Your Digital Legacy and Your Will
Technology plays a huge part in the modern world, with many aspects of our lives now ‘virtual’ and although many of these things may not be considered ‘assets’ in the traditional sense, they are still an important part of any persons Estate and will need to be dealt with following death.
Photographs and family videos are downloaded onto social media sites rather than physically stashed away at home. We purchase goods electronically via the internet instead of visiting the High Street and we maintain our social lives through Facebook and Instagram… however, most of us give little consideration to what will happen to our ‘digital assets’ when we pass away.
This definition covers a broad range of things; from email, social media and online bank accounts, to computer games, music and movie downloads. Some are capable of being gifted to beneficiaries and some are not.
“Consider; if you were to die tomorrow, would your family be able to piece together your digital legacy? Would they have all the information they need to locate and deal with your digital assets? Would they know who you wanted to give different assets to?” said Private Client Solicitor at Pearson Solicitors.
In April 2014, the Law Society urged us all to consider leaving a ‘digital legacy’ – a clear set of instructions outlining what should happen to our digital assets when we die. They recommend keeping a secure log of all account details and passwords which your executors can access after your death.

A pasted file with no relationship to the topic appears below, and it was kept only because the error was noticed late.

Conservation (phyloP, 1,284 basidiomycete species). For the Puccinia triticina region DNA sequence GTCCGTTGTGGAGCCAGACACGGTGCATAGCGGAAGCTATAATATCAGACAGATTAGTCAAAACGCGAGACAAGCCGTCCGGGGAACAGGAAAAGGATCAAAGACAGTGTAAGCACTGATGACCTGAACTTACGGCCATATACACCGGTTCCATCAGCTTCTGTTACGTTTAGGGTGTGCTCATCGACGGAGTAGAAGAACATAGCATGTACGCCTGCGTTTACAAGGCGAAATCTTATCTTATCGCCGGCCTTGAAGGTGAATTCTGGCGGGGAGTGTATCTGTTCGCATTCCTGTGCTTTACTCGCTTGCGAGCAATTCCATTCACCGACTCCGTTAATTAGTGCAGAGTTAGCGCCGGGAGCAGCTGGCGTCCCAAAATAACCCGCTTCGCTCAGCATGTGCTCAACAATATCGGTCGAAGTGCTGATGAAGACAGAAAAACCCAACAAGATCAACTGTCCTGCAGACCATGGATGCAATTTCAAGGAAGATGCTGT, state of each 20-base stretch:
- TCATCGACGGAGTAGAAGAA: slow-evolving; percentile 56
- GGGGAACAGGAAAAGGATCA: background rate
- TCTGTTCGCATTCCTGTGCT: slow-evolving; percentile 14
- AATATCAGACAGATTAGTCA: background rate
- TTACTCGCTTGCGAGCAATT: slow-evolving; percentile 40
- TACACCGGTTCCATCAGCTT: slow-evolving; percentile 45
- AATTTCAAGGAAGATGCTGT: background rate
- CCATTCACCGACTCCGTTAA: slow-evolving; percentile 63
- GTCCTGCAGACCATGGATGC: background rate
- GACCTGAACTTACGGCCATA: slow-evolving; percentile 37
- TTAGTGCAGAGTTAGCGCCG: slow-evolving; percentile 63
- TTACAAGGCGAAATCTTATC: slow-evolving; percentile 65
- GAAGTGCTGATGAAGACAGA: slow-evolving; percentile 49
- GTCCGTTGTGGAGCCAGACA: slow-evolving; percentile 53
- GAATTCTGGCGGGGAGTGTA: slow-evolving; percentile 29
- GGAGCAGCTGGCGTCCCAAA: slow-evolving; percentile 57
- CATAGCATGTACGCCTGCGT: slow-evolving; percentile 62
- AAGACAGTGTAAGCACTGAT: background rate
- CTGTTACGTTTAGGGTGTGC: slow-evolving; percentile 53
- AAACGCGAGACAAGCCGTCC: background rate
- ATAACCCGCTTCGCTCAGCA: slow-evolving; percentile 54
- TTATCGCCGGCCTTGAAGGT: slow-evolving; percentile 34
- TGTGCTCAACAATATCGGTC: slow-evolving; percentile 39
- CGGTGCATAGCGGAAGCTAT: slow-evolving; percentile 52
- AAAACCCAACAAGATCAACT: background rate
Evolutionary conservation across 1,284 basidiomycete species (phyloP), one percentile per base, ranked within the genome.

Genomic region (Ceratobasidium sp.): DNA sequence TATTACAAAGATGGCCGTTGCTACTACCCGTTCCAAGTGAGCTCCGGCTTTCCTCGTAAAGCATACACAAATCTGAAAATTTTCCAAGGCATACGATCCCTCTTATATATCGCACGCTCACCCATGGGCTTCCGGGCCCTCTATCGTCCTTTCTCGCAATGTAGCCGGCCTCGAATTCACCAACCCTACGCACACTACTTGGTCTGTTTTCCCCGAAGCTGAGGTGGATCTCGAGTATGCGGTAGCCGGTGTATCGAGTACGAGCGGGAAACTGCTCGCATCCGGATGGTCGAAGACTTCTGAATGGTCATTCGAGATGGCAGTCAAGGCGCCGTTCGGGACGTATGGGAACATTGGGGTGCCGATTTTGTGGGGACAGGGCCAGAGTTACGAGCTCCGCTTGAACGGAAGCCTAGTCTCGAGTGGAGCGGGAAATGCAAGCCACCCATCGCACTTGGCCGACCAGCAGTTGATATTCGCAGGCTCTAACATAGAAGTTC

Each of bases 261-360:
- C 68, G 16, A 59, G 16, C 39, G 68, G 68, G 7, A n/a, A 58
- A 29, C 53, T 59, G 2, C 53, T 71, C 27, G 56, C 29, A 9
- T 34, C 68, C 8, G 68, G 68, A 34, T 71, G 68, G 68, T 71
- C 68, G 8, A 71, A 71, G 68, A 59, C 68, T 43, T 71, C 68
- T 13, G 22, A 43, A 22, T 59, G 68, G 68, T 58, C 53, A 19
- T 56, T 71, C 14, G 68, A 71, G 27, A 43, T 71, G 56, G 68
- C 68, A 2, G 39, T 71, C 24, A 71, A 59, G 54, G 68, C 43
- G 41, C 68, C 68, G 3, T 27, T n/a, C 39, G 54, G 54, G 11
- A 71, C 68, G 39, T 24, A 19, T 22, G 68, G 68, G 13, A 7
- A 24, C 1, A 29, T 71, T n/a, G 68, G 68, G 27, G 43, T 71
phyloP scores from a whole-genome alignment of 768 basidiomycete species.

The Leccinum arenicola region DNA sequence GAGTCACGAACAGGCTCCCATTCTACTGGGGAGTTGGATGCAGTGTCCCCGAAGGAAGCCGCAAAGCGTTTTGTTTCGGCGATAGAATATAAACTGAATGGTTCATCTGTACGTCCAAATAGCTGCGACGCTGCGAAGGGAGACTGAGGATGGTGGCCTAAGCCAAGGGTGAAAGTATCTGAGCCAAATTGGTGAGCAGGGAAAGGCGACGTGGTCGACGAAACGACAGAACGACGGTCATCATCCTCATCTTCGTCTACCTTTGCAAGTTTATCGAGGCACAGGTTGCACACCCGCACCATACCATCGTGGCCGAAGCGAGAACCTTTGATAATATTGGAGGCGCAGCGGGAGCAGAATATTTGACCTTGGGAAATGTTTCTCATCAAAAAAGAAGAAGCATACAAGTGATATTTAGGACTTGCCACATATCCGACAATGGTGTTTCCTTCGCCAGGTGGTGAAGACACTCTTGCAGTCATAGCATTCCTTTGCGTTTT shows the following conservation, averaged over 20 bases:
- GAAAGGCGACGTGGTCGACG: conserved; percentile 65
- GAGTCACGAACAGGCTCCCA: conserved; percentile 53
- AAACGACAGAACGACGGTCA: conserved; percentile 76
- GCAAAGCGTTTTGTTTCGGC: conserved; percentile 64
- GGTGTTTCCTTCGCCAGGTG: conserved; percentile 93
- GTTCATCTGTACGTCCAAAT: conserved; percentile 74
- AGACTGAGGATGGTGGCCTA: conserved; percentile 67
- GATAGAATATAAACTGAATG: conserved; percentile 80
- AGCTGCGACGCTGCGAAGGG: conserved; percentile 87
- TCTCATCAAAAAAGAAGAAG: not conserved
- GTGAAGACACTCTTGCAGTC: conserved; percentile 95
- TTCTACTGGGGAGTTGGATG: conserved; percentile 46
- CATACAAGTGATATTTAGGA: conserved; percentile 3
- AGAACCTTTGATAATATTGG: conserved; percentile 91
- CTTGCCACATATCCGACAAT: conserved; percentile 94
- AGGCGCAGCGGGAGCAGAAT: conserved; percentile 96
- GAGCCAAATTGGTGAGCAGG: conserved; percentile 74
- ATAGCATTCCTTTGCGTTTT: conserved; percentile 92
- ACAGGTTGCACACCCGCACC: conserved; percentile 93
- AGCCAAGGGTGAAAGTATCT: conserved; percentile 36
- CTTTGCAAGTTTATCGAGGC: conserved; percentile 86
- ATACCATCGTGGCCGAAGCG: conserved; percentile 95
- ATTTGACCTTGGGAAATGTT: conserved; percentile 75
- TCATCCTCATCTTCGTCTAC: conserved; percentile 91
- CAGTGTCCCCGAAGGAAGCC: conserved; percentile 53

“Perhaps the best way to make your wishes known, whilst ensuring sensitive information is kept secure until needed, is to leave clear instructions in your Will,” added Private Client Solicitor.
“This way, you can elect who should benefit from digital assets capable of being gifted, whilst ensuring important personal details are not made available until the appropriate time.”
For information on your digital legacy and making a Will contact email@example.com
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Please note that the information and opinions contained in this article are not intended to be comprehensive, nor to provide legal advice. No responsibility for its accuracy or correctness is assumed by Pearson Solicitors and Financial Advisers Ltd or any of its members or employees. Professional legal advice should be obtained before taking, or refraining from taking, any action as a result of this article.
This blog was posted some time ago and its contents may now be out of date. For the latest legal position relating to these issues, get in touch with the author - or make an enquiry now.